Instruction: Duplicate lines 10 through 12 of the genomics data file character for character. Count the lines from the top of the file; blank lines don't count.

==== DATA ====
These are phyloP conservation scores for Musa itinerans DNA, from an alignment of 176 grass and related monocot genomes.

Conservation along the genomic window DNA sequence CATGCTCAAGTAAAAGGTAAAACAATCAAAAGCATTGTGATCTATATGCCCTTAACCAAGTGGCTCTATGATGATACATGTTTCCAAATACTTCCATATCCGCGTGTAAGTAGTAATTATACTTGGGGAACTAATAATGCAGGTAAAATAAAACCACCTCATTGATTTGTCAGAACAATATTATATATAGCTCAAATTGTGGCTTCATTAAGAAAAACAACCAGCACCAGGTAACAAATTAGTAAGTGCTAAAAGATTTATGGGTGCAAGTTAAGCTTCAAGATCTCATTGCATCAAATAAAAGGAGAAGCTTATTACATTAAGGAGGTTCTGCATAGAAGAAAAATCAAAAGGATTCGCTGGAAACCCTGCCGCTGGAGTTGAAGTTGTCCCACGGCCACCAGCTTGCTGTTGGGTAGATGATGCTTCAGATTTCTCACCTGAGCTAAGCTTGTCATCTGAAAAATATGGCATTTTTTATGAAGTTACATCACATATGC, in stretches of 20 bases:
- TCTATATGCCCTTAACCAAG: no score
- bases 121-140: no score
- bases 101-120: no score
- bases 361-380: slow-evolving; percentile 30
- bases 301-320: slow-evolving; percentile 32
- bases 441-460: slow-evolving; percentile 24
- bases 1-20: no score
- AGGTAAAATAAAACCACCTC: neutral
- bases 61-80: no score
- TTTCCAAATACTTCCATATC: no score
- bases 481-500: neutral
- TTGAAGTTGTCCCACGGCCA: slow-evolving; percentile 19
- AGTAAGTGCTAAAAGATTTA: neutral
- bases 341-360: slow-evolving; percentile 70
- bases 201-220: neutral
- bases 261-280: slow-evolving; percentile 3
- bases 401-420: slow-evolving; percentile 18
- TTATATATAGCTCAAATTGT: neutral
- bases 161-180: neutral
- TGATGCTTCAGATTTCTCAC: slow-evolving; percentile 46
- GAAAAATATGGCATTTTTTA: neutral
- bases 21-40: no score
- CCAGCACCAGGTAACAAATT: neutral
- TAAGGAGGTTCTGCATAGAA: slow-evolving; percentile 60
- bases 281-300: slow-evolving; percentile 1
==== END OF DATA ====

- AGGTAAAATAAAACCACCTC: neutral
- bases 61-80: no score
- TTTCCAAATACTTCCATATC: no score